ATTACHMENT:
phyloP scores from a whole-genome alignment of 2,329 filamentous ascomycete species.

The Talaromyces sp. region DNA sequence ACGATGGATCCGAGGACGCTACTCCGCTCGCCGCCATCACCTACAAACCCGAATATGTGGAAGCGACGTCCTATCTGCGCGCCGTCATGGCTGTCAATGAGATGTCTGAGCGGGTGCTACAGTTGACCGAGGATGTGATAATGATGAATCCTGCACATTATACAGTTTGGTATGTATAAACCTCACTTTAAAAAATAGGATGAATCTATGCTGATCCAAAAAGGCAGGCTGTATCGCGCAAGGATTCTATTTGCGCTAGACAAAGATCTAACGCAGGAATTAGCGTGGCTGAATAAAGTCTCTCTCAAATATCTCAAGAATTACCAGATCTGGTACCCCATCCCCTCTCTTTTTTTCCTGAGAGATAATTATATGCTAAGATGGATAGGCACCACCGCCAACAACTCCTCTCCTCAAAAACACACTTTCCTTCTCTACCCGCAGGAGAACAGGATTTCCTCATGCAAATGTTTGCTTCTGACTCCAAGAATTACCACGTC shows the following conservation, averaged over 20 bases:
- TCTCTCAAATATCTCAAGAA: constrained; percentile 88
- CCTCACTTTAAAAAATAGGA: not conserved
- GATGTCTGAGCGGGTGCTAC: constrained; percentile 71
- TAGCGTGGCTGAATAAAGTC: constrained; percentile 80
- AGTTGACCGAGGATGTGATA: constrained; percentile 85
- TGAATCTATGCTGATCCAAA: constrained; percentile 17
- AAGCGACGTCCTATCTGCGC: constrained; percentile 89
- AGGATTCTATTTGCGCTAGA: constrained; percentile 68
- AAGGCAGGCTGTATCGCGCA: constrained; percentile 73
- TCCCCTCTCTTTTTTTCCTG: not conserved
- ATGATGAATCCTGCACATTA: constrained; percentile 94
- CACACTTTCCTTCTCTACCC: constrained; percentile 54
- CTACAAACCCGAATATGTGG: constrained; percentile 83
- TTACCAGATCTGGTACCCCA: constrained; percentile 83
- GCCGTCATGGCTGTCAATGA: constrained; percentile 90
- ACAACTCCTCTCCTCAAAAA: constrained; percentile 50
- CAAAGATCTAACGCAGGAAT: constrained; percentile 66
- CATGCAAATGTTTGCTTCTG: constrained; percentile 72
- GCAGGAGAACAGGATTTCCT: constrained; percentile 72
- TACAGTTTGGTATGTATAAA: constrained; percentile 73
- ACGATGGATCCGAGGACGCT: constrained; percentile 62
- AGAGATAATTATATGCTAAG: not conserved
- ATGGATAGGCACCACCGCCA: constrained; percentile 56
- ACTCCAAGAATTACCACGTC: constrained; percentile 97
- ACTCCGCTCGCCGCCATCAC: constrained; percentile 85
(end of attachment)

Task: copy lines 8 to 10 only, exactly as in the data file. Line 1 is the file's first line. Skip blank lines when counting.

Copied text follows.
- TGAATCTATGCTGATCCAAA: constrained; percentile 17
- AAGCGACGTCCTATCTGCGC: constrained; percentile 89
- AGGATTCTATTTGCGCTAGA: constrained; percentile 68